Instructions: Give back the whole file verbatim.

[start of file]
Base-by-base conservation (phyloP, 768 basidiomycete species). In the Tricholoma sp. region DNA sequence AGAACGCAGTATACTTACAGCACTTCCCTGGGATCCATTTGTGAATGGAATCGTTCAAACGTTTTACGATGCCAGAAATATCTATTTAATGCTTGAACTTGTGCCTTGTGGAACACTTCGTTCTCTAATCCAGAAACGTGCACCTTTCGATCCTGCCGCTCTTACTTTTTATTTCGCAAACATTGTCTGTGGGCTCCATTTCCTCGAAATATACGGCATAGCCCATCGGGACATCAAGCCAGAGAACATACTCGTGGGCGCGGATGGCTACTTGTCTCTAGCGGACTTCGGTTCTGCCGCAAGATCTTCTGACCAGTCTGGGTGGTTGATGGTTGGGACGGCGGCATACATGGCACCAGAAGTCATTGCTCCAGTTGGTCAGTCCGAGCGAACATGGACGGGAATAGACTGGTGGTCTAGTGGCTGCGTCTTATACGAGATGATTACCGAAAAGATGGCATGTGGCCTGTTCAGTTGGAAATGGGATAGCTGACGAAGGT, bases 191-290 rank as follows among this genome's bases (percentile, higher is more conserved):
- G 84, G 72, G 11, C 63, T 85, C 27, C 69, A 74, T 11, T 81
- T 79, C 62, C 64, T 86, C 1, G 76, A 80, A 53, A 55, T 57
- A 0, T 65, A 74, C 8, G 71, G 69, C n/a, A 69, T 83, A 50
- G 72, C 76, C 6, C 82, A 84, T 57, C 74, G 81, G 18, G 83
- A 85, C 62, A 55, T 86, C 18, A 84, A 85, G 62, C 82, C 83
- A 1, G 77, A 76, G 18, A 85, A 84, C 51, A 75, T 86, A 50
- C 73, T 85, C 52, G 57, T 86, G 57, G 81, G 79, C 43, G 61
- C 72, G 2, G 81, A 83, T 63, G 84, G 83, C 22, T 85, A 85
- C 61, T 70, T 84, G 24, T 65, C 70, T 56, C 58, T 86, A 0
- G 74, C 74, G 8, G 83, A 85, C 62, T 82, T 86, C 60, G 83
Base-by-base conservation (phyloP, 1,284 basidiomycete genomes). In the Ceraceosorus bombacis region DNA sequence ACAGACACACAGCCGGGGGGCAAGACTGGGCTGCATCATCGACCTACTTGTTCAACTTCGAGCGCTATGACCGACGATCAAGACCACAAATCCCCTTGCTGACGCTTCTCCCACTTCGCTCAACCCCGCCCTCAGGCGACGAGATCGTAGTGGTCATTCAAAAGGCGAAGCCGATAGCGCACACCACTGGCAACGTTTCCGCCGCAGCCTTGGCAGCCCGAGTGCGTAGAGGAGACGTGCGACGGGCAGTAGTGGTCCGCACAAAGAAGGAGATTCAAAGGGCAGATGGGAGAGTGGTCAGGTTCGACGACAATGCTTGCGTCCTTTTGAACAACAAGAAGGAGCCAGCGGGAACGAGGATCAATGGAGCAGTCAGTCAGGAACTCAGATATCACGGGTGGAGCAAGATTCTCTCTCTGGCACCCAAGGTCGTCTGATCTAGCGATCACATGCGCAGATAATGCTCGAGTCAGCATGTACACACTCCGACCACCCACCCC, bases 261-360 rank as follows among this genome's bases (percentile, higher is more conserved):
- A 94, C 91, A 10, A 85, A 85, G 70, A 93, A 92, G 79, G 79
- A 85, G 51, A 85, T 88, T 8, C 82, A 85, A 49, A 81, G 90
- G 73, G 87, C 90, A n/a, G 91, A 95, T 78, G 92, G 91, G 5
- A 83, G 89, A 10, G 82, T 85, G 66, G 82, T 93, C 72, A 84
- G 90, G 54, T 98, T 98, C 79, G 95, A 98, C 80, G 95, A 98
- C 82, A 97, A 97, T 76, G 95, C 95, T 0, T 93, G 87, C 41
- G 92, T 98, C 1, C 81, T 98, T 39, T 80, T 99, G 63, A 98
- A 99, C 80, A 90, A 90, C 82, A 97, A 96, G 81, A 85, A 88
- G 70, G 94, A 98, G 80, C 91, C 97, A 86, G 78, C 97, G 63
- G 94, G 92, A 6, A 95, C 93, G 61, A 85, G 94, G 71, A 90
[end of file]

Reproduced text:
Base-by-base conservation (phyloP, 768 basidiomycete species). In the Tricholoma sp. region DNA sequence AGAACGCAGTATACTTACAGCACTTCCCTGGGATCCATTTGTGAATGGAATCGTTCAAACGTTTTACGATGCCAGAAATATCTATTTAATGCTTGAACTTGTGCCTTGTGGAACACTTCGTTCTCTAATCCAGAAACGTGCACCTTTCGATCCTGCCGCTCTTACTTTTTATTTCGCAAACATTGTCTGTGGGCTCCATTTCCTCGAAATATACGGCATAGCCCATCGGGACATCAAGCCAGAGAACATACTCGTGGGCGCGGATGGCTACTTGTCTCTAGCGGACTTCGGTTCTGCCGCAAGATCTTCTGACCAGTCTGGGTGGTTGATGGTTGGGACGGCGGCATACATGGCACCAGAAGTCATTGCTCCAGTTGGTCAGTCCGAGCGAACATGGACGGGAATAGACTGGTGGTCTAGTGGCTGCGTCTTATACGAGATGATTACCGAAAAGATGGCATGTGGCCTGTTCAGTTGGAAATGGGATAGCTGACGAAGGT, bases 191-290 rank as follows among this genome's bases (percentile, higher is more conserved):
- G 84, G 72, G 11, C 63, T 85, C 27, C 69, A 74, T 11, T 81
- T 79, C 62, C 64, T 86, C 1, G 76, A 80, A 53, A 55, T 57
- A 0, T 65, A 74, C 8, G 71, G 69, C n/a, A 69, T 83, A 50
- G 72, C 76, C 6, C 82, A 84, T 57, C 74, G 81, G 18, G 83
- A 85, C 62, A 55, T 86, C 18, A 84, A 85, G 62, C 82, C 83
- A 1, G 77, A 76, G 18, A 85, A 84, C 51, A 75, T 86, A 50
- C 73, T 85, C 52, G 57, T 86, G 57, G 81, G 79, C 43, G 61
- C 72, G 2, G 81, A 83, T 63, G 84, G 83, C 22, T 85, A 85
- C 61, T 70, T 84, G 24, T 65, C 70, T 56, C 58, T 86, A 0
- G 74, C 74, G 8, G 83, A 85, C 62, T 82, T 86, C 60, G 83
Base-by-base conservation (phyloP, 1,284 basidiomycete genomes). In the Ceraceosorus bombacis region DNA sequence ACAGACACACAGCCGGGGGGCAAGACTGGGCTGCATCATCGACCTACTTGTTCAACTTCGAGCGCTATGACCGACGATCAAGACCACAAATCCCCTTGCTGACGCTTCTCCCACTTCGCTCAACCCCGCCCTCAGGCGACGAGATCGTAGTGGTCATTCAAAAGGCGAAGCCGATAGCGCACACCACTGGCAACGTTTCCGCCGCAGCCTTGGCAGCCCGAGTGCGTAGAGGAGACGTGCGACGGGCAGTAGTGGTCCGCACAAAGAAGGAGATTCAAAGGGCAGATGGGAGAGTGGTCAGGTTCGACGACAATGCTTGCGTCCTTTTGAACAACAAGAAGGAGCCAGCGGGAACGAGGATCAATGGAGCAGTCAGTCAGGAACTCAGATATCACGGGTGGAGCAAGATTCTCTCTCTGGCACCCAAGGTCGTCTGATCTAGCGATCACATGCGCAGATAATGCTCGAGTCAGCATGTACACACTCCGACCACCCACCCC, bases 261-360 rank as follows among this genome's bases (percentile, higher is more conserved):
- A 94, C 91, A 10, A 85, A 85, G 70, A 93, A 92, G 79, G 79
- A 85, G 51, A 85, T 88, T 8, C 82, A 85, A 49, A 81, G 90
- G 73, G 87, C 90, A n/a, G 91, A 95, T 78, G 92, G 91, G 5
- A 83, G 89, A 10, G 82, T 85, G 66, G 82, T 93, C 72, A 84
- G 90, G 54, T 98, T 98, C 79, G 95, A 98, C 80, G 95, A 98
- C 82, A 97, A 97, T 76, G 95, C 95, T 0, T 93, G 87, C 41
- G 92, T 98, C 1, C 81, T 98, T 39, T 80, T 99, G 63, A 98
- A 99, C 80, A 90, A 90, C 82, A 97, A 96, G 81, A 85, A 88
- G 70, G 94, A 98, G 80, C 91, C 97, A 86, G 78, C 97, G 63
- G 94, G 92, A 6, A 95, C 93, G 61, A 85, G 94, G 71, A 90